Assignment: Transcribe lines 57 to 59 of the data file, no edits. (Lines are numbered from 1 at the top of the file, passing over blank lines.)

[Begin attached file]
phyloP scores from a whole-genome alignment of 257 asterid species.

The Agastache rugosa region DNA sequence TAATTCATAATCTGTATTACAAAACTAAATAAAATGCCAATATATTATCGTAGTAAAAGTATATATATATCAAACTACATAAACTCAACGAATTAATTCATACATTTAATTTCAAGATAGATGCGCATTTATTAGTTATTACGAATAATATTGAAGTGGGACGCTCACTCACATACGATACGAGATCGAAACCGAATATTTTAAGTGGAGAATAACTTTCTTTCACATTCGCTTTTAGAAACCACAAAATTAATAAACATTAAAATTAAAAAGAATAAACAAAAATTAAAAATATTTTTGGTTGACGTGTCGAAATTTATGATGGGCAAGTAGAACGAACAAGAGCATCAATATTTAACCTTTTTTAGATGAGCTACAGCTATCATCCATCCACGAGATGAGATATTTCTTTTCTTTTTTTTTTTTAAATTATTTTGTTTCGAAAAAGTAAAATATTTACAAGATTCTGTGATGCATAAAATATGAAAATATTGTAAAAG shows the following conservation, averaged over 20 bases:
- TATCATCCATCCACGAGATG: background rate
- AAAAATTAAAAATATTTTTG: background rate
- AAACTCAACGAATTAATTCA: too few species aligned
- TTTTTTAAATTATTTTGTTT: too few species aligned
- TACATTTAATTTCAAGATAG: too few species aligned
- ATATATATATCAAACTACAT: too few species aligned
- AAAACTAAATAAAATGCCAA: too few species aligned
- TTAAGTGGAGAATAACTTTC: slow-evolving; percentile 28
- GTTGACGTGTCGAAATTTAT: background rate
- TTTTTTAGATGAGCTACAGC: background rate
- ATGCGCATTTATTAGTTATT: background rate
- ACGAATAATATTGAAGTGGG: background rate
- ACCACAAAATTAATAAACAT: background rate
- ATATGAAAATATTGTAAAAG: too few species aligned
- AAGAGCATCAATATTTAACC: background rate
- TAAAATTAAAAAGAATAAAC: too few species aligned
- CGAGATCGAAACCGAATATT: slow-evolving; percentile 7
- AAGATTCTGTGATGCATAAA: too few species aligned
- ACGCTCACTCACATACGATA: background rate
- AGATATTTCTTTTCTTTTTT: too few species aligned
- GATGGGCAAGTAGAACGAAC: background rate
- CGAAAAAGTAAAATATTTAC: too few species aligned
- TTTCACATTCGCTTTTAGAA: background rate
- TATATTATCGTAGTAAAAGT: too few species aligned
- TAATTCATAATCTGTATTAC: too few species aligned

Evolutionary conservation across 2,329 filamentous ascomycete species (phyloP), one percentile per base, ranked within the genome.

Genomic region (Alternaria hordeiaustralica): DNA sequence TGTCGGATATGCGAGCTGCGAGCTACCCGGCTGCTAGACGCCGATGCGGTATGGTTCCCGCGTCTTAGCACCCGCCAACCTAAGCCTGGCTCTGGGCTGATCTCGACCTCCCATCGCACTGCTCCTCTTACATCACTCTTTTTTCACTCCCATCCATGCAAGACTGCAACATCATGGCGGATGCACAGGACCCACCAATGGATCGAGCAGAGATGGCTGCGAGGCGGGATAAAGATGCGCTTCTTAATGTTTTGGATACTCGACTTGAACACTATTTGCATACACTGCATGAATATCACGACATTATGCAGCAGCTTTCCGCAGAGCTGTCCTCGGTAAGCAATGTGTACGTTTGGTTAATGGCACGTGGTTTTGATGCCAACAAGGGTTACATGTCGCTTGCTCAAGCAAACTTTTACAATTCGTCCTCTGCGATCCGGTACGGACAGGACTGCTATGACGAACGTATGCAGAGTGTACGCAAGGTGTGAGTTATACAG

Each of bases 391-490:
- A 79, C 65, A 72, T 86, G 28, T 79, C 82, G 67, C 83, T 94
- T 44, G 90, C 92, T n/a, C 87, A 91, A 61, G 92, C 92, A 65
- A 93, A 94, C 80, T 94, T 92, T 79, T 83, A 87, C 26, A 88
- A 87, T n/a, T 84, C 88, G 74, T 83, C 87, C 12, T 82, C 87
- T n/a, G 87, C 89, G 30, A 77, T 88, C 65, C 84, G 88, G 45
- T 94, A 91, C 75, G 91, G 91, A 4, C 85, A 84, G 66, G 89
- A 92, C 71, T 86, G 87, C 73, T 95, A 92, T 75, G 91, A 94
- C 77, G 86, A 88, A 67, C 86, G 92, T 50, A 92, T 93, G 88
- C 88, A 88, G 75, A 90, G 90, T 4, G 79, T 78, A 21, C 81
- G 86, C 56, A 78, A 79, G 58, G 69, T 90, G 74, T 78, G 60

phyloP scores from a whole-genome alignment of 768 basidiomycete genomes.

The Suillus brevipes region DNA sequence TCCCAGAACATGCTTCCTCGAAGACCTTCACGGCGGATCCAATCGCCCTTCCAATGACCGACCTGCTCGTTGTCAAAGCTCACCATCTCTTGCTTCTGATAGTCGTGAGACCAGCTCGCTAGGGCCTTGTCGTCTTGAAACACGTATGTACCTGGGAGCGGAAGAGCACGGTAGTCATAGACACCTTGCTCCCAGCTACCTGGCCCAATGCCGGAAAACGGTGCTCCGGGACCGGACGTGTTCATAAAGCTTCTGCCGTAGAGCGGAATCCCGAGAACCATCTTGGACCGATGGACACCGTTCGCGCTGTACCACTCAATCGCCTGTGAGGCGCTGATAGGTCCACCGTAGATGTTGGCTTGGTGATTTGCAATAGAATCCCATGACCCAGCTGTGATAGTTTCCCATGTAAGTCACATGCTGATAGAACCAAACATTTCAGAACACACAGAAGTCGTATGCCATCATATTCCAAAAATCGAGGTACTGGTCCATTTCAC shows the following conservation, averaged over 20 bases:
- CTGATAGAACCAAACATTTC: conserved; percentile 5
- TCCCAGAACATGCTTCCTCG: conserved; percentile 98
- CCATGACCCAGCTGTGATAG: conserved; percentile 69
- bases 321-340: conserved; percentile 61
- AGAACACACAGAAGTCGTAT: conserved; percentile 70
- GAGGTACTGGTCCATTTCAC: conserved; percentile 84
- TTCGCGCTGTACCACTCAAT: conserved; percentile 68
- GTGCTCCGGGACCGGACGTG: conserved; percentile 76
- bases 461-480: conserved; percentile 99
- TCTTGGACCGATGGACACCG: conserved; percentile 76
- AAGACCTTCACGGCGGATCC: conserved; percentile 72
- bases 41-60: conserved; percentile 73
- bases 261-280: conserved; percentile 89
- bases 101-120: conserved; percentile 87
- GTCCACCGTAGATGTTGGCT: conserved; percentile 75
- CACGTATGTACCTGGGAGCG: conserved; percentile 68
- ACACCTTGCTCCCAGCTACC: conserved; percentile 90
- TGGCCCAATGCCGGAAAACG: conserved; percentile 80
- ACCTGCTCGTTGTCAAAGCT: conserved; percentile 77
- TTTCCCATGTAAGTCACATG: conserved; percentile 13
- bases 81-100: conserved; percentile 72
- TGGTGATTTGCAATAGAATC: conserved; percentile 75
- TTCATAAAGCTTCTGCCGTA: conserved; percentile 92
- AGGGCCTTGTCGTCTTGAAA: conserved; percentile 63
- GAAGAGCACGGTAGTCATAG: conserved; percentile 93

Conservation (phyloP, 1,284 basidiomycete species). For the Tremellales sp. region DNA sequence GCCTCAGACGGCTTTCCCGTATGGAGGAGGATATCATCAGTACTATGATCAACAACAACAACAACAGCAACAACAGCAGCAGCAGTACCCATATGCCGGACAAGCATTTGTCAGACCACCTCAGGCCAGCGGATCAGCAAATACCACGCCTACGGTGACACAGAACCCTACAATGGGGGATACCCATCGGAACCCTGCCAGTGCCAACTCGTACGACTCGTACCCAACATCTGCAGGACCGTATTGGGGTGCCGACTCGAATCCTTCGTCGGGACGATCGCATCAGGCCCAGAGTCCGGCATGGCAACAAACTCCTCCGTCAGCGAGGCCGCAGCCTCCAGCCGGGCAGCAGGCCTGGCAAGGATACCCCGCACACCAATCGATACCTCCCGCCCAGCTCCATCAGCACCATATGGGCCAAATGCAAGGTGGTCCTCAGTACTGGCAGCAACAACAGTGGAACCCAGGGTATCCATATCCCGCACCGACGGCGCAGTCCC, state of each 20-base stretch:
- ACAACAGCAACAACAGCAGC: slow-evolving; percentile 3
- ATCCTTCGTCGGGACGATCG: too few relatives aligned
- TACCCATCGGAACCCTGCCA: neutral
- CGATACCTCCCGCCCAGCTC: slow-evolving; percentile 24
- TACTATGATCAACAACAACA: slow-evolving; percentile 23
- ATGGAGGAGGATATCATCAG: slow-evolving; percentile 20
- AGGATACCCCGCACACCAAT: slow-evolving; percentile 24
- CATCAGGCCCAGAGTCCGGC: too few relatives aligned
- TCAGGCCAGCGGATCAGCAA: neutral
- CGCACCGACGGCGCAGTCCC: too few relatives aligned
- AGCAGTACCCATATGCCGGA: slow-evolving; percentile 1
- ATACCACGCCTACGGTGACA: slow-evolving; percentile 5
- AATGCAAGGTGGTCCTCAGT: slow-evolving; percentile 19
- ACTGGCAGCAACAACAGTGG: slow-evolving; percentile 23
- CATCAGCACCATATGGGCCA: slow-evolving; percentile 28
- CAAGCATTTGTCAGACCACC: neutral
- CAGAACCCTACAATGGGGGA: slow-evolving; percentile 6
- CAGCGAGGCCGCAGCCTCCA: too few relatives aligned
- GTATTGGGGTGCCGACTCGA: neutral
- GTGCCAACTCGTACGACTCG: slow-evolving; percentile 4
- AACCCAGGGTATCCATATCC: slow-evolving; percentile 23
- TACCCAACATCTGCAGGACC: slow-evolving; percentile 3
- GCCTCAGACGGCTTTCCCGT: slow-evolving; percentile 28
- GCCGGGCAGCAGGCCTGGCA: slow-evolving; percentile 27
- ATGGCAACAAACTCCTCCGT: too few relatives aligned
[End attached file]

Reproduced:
- GTCCACCGTAGATGTTGGCT: conserved; percentile 75
- CACGTATGTACCTGGGAGCG: conserved; percentile 68
- ACACCTTGCTCCCAGCTACC: conserved; percentile 90